Opinion

Opinion: Robbed On Duty And The Nigerian State

 

The feeling of being robbed is an intense and painful experience. If you’ve been robbed before, you know that feeling of violation, that feeling of being stripped down in public and the helplessness that covers you like a flood. If you’ve been robbed before, you know too well the moments that haunt you consistently, with flashbacks that make it impossible to live in peace in the immediate present. You know too well the erratic nature of trigger points that could send you back to that moment even when you happen to escape the flashbacks. It could be a word, a color, it might even be a facial expression that holds you ransom and takes you back to the day you were robbed. If the impact of an armed robbery only affected the victim, then its impact might be curtailed but it usually affects the people close to the victim- typically the family, robbing them in immeasurable ways. So the worst part of a robbery aside its immediate effect on the victim is the multiplier effect that makes anyone close by suddenly feel unsafe.

The beauty of democracy is the idea of it being representative, as opposed to the original Greek version- the modern version of democracy assumes most of our voices will be heard indirectly. In Nigeria, our democracy attempts to ensure that despite our diversity the model of representation from the Senate, House of Representatives and State Houses of Assembly across the federation all connote the idea that somehow the interest, issues and general needs of people in different constituencies can somehow be heard. Although violence, corruption, ethnic rivalry and more have plagued our democracy, there’s a faint hope that it is getting better with every election cycle. Our democracy is far from being perfect but some believe we are better off with it in its deficient state than without it at all. In that case, wisdom dictates that the semblance of democracy we have must be valued and protected with the hopes that with lessons learnt from the past and political will for the future, our democracy can only get better.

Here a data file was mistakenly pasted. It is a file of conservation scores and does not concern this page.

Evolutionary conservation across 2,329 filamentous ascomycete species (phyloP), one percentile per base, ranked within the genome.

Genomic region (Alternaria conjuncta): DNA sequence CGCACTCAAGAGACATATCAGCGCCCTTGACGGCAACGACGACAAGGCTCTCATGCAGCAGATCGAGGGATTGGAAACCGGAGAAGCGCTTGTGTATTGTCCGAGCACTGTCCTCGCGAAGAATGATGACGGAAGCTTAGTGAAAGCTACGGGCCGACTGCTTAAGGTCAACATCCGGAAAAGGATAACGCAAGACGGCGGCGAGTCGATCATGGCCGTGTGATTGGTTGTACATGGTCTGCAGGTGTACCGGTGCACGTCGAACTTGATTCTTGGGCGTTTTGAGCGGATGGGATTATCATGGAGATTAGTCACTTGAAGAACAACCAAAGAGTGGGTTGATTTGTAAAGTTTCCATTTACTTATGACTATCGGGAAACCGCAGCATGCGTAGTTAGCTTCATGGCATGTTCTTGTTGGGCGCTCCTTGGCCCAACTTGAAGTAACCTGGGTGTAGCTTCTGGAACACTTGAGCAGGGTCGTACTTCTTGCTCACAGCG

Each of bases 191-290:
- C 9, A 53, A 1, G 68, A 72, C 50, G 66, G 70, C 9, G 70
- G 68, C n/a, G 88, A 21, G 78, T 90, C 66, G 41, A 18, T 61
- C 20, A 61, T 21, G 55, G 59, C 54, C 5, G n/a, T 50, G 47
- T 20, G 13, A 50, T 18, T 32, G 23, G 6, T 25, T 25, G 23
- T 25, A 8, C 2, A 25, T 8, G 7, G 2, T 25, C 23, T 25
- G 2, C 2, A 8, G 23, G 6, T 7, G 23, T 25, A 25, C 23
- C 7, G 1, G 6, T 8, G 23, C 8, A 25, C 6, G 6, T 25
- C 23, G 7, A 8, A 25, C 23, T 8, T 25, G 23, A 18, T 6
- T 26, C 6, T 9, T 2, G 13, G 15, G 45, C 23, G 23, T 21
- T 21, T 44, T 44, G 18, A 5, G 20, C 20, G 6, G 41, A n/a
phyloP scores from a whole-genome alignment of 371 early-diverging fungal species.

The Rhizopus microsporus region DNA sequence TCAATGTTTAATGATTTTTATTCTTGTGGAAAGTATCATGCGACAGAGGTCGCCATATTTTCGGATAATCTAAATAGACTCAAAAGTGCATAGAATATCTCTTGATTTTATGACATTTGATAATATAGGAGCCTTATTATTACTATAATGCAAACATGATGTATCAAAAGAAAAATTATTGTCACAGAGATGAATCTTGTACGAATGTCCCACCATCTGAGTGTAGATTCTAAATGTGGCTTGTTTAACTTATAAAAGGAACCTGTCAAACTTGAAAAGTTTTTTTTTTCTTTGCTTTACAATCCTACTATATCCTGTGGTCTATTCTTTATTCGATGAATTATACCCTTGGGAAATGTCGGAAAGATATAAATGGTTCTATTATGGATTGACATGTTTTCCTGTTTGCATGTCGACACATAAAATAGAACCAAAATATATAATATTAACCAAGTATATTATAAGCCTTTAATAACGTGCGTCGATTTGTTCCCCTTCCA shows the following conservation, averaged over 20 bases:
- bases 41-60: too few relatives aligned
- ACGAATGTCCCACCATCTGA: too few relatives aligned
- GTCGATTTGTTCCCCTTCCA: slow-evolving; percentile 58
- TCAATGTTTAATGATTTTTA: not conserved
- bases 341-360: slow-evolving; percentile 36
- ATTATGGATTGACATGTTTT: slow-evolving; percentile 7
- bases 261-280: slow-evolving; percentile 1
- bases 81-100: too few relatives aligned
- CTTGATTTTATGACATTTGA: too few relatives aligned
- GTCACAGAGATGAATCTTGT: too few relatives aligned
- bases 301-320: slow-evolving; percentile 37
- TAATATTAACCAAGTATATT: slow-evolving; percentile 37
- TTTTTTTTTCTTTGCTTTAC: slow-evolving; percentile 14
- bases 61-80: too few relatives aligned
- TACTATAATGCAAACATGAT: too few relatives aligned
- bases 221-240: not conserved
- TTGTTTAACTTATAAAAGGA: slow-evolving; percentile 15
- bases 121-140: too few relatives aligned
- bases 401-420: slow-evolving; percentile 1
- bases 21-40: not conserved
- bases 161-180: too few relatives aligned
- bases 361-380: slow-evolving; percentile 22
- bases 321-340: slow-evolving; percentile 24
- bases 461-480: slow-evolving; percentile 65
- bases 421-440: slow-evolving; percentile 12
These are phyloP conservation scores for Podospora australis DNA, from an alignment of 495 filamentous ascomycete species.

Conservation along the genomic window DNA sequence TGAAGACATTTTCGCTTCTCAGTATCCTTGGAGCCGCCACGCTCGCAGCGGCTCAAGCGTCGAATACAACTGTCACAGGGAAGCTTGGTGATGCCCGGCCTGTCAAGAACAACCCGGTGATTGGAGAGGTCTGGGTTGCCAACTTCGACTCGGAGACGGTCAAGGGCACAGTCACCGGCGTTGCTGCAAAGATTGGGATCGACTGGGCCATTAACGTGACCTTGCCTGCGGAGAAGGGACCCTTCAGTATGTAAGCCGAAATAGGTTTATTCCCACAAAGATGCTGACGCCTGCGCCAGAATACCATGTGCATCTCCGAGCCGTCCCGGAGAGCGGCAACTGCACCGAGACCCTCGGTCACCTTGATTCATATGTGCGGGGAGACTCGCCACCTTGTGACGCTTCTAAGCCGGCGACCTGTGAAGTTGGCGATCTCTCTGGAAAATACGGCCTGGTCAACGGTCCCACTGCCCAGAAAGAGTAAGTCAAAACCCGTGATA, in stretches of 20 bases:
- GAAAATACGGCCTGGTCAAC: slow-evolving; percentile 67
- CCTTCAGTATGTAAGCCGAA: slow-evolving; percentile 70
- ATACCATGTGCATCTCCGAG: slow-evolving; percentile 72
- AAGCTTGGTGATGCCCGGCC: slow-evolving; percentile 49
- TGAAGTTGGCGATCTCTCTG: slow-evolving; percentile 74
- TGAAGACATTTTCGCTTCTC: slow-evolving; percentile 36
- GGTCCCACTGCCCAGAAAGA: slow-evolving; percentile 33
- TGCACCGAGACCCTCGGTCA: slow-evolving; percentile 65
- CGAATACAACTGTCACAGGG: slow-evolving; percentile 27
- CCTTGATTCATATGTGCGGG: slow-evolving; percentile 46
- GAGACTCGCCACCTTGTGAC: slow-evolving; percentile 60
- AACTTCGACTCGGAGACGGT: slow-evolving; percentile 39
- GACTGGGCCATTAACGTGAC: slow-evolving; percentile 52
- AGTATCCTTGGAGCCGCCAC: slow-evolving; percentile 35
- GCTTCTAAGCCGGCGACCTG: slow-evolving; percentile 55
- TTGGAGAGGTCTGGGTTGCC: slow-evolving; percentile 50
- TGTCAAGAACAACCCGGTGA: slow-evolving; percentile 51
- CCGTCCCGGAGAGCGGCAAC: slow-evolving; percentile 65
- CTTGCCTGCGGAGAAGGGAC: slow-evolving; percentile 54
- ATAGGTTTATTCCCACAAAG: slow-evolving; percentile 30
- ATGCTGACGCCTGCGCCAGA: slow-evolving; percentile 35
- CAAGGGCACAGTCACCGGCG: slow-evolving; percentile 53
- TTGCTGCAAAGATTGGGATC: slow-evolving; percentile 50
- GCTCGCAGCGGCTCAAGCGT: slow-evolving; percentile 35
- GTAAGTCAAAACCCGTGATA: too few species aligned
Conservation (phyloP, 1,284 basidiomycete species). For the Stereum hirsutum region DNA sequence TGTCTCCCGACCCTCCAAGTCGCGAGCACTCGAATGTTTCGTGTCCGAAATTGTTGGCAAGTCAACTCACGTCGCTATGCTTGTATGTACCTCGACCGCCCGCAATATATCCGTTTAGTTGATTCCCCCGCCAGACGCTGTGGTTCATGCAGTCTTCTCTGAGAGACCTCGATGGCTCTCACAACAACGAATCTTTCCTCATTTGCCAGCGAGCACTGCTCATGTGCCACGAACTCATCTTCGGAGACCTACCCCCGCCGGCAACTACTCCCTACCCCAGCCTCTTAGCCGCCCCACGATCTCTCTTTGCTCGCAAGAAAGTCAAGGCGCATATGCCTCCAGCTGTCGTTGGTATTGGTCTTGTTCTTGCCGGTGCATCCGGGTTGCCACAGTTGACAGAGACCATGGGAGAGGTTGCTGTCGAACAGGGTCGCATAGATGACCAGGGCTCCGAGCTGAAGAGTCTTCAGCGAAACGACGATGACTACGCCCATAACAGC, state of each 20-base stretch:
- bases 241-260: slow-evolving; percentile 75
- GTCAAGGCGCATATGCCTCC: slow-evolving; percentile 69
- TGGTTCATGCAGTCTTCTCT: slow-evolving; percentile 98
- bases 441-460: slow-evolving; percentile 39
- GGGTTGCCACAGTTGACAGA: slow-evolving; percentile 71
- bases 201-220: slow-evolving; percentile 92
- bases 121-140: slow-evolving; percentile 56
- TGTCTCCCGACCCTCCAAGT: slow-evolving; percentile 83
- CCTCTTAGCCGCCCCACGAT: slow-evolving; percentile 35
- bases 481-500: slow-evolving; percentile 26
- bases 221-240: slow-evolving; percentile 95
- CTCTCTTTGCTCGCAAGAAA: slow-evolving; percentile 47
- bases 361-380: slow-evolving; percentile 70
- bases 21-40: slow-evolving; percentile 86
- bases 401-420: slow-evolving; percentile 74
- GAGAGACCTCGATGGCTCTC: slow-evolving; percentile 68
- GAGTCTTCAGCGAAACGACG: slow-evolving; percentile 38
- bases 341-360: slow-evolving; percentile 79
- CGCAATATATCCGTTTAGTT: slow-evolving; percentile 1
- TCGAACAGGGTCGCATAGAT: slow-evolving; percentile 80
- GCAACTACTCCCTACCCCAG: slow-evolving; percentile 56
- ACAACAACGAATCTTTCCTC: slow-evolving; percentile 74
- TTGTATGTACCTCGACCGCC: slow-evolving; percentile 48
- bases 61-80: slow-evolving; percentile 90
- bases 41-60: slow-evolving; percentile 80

On July 27, 2016 the Benue State House of Assembly suspended Hon. Kester Kyenge- representing Logo State Constituency for five months in a bid to ‘tame’ him and teach other members to never challenge the leadership of the House. His crime was uncovering financial impropriety and the misapplication of funds that was earmarked for the supply of vehicles for the 30 honorable members of the Benue State house of Assembly. The entire process was mired in allegations from the company engaged to purchase the vehicles being a conflict of interest, to members getting shortchanged on the cash option to purchase their own vehicles and the monies given (N10 million) being less than the N13.9million allocated per member. 14 members of the House complained of foul play under the group ‘Consensus for Change’ but the 3 house members who in protest refused to collect the N10million were punished and their vehicle allocation funds were withheld entirely. They went further to inform the Executive Governor who promptly intervened and requested that all members be given their entitlement upon which they were told that the monies had been spent. The issue was reported to the Economic Commission for Financial Crimes (EFCC) and they promptly investigated the issue and requested that all funds received by members of the Benue State House of Assembly be handed over to the commission so that due process could take place. The case took an odd twist when Hon. Kester Kyenge was held for a week in a cell to refund monies that he never received in the first place. His international passport was also taken away from him. This was followed by a 5-month suspension without pay or allowances from the State House of Assembly, which was against the standing rule of the house. The rules provide for a maximum of 2 legislative weeks suspension only after fair hearing and when the House Committee on Judicial, Ethics and Privileges has established culpability.